Why You Need to Focus on Paying Off Debt NOW
Aden Tate

Aden Tate

About the Author Aden Tate has a master’s in public health and is a regular contributor to PewPewTactical.com, SurvivalBlog.com, SHTFBlog.com, ApartmentPrepper.com, HomesteadAndPrepper.com, and PrepperPress.com. Along with being a freelance writer he also works part-time as a locksmith. Aden has an LLC for his micro-farm where he raises dairy goats, a pig, honeybees, meat chickens, laying chickens, tomatoes, mushrooms, and greens. Aden has two published books, The Faithful Prepper and Zombie Choices. You can find his podcast The Last American at Preppers’ Broadcasting Network.

10 thoughts on “Why You Need to Focus on Paying Off Debt NOW”

  1. Last fall I paid cash to buy out my leased car for a fraction of what I could resell it for now. Last week I paid off 1/2 of my mortgage and plan on paying off the rest within the next 12 months. I could finish paying off the mortgage right now, but I want a cushion just in case of a major repair/etc. I do not trust govt and I think what you wrote is truth regarding banks.

    What I have done is work a full time and part time job, scaled down my expenses as much as possible and saved, saved , saved! I am looking at retirement at the end of 2024 and I have worked hard for when I am at that point to have no major expenses.

    For others wanting to pay off debt……1st lower your standard of living. You don’t need to eat out all the time. You don’t need to keep up with the Jones’s. You can work two jobs. I’m 66 yrs old and I have held down a full time and part time job for a long time. Grow a garden. Find salvage stores for food/etc. Cook from scratch. Hit up the Goodwill or Volunteer stores for clothes. There are so many ways to help pay off debt.

    1. As someone once said, Don’t try to keep up with the Jones, BE the Jones.

      Let people see how well you can live on a tight budget. You may well be able to convert someone to frugal living for whom the concept seems foreign,

  2. I think you’l be much better advised to devote some of that extra cash and earnings to finding ways to earn more money in which you have more control over raising the prices of your services, for example. Employees generally don’t have that freedom — the employer sets the employees’compensation … regardless of however much theft of purchasing power the employees suffer from central banking counterfeiting the money supply in order to benefit endlessly greedy governments and uber-wealthy “friends” of the central bank.

    You won’t find any provisions in mortgage contracts for either commercial or residental customer that give the lender a free pass to foreclose just because the inflation rate is jacked up to seriously jeopardize the purchasing power of the incoming payment stream of any lender.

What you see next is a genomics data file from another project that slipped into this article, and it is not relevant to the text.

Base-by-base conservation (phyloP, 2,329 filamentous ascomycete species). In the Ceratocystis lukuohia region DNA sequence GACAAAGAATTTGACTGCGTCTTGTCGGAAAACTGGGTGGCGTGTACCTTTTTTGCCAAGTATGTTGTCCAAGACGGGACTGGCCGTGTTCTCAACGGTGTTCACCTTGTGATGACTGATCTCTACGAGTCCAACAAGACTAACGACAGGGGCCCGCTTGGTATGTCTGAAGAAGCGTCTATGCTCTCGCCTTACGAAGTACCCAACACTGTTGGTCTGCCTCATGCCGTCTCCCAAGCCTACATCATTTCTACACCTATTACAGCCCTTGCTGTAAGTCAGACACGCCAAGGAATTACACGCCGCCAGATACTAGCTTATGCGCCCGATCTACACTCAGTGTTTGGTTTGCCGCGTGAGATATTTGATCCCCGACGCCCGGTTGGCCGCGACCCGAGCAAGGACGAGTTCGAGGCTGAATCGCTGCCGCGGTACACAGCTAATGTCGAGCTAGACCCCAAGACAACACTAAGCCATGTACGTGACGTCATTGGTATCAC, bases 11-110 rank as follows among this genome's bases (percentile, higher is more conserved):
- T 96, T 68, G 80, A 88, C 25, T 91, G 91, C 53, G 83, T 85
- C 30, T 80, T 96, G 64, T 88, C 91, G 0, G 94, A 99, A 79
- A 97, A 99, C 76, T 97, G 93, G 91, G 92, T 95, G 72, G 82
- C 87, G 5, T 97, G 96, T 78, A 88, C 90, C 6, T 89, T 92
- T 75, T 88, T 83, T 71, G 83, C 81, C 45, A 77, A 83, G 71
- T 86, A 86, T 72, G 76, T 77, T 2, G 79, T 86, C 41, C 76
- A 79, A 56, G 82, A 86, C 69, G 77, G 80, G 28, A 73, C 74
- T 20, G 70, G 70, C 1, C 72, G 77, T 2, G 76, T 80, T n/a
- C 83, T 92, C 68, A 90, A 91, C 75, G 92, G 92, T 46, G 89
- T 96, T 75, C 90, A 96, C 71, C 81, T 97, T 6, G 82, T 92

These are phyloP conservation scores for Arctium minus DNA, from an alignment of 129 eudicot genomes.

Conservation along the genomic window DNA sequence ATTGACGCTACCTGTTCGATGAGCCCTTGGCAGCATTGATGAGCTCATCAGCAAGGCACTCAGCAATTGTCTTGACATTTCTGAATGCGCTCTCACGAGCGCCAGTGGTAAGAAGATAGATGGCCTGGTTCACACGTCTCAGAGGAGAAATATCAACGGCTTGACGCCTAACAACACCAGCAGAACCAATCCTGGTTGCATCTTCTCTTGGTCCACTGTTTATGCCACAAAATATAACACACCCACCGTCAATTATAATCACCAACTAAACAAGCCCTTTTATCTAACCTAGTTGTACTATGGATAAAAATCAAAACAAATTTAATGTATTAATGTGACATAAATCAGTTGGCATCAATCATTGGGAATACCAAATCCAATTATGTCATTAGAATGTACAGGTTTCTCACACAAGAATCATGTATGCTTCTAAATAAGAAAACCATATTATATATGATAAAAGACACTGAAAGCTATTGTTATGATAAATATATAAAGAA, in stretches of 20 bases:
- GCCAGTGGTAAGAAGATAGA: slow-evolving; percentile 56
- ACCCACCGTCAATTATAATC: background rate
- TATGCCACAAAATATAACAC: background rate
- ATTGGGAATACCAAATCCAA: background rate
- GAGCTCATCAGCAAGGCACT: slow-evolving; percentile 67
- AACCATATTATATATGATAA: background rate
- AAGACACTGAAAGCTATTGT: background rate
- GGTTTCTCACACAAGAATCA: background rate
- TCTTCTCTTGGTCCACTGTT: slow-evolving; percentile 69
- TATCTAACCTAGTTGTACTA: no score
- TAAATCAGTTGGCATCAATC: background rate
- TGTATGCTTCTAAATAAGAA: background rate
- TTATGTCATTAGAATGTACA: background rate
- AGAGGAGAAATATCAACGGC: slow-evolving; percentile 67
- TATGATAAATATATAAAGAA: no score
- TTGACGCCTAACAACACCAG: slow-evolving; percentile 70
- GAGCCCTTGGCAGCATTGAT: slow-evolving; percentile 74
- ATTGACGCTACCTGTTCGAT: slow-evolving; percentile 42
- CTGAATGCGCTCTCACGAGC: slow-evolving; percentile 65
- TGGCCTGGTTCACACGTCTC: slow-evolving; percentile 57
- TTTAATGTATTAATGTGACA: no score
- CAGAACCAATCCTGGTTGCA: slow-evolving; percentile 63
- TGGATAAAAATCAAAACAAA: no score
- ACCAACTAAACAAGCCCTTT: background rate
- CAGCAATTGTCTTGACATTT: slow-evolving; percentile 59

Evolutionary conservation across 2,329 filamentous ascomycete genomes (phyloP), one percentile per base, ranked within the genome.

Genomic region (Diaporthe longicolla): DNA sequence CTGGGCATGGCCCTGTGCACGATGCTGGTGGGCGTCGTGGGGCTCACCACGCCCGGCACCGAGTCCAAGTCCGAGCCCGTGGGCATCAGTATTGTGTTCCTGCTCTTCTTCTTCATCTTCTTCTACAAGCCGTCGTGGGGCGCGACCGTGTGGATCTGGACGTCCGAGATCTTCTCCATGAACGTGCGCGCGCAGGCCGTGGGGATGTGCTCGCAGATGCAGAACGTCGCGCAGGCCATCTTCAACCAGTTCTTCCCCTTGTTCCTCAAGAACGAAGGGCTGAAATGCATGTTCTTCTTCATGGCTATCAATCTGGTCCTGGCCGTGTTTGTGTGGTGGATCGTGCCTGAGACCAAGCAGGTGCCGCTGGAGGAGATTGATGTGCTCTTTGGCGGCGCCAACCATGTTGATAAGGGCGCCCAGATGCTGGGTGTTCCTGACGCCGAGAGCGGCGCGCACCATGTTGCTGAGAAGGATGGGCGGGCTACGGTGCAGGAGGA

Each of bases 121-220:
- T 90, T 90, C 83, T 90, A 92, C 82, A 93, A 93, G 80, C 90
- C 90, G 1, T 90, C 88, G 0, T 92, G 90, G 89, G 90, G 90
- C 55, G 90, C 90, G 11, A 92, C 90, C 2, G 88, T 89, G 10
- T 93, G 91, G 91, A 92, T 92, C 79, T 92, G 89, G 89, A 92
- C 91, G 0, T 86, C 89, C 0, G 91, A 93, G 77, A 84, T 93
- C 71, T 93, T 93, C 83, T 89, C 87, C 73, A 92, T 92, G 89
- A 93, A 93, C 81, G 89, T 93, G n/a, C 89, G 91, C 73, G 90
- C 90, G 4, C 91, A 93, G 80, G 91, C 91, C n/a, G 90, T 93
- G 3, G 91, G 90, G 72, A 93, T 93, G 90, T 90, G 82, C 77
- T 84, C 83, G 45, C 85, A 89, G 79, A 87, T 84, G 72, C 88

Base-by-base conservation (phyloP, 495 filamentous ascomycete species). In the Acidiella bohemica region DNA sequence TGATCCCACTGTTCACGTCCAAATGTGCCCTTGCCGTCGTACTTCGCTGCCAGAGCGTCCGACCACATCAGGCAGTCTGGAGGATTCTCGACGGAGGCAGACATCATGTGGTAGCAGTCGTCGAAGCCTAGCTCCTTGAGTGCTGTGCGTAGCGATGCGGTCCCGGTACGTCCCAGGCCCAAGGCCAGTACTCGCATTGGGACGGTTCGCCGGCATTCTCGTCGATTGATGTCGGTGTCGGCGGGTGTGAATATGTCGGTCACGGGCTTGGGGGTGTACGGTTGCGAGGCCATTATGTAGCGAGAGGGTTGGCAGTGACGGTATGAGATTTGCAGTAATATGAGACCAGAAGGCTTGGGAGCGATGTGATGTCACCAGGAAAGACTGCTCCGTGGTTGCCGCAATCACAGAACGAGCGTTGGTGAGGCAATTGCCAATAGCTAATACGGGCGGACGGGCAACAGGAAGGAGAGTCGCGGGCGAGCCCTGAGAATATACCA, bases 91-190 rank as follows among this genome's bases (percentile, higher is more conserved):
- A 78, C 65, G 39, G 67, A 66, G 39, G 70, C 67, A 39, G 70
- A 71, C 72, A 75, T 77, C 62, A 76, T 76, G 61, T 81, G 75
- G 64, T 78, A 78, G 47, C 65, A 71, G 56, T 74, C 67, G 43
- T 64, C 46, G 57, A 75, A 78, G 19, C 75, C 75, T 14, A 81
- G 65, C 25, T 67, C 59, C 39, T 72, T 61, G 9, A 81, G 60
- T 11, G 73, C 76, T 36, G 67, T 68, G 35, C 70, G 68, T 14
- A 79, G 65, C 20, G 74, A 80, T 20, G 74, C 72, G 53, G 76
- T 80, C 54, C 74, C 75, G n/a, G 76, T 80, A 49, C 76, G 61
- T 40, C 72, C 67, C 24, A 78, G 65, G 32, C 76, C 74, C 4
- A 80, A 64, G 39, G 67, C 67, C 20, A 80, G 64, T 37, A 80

I have seen commercial lenders that were leaned on by federal banking regulators to do “whatever is necessary” to beef up their balance sheets by whatever is legally possible. The unfortunate result has been that some such banks would file fraudulent foreclosure lawsuits against their borrowers even if those borrowers have a long running perfect record of making their payments on time. I had personal experience with one such commercial property developer after the 2008 financial collapse who had to spend $100,000 to successfully defend against four fraudulent foreclosure lawsuits by the same lender. After winning in court he sought replacement lender money outside of the federally regulated banking system so he would never again suffer that kind of war.

    Even though there is probably no residential mortgage that has a provision allowing the lender to foreclose at will even while the borrower is making perfectly reliable and on-time payments, such lenders could easily have the motivation to do so because of the same damage inflation does to the purchasing power value of their incoming payment streams.

    The point is that you the borrower benefit the lender’s purchasing power by paying off any loan ahead of the contractual schedule — but you instead benefit by stretching those payments out as long as is contractually legal and possible — while doing everything possible to increase your earning and investing skills and your ability to set and raise the prices of whatever services or business values you can offer in the market place instead.

    In cases of hyperinflation where the value of money is simply trashed because of unlimited and unaccountable government spending/counterfeiting (that was once a death penalty offense before governments got into that racket), there has been a history of some people resorting to barter and precious metals to make survival possible. There are even such overseas-based gold bullion deposits in Swiss vaults for which you can purchase whatever amounts you want and have the ability to buy. Access to such wealth is via a Mastercard for whatever amount you need to pay. Glintpay.com (a UK-based business) opened the use of their charge cards to the USA about four years ago. That beats carrying around a chunk of gold which is not conveniently divisible like charge card transactions.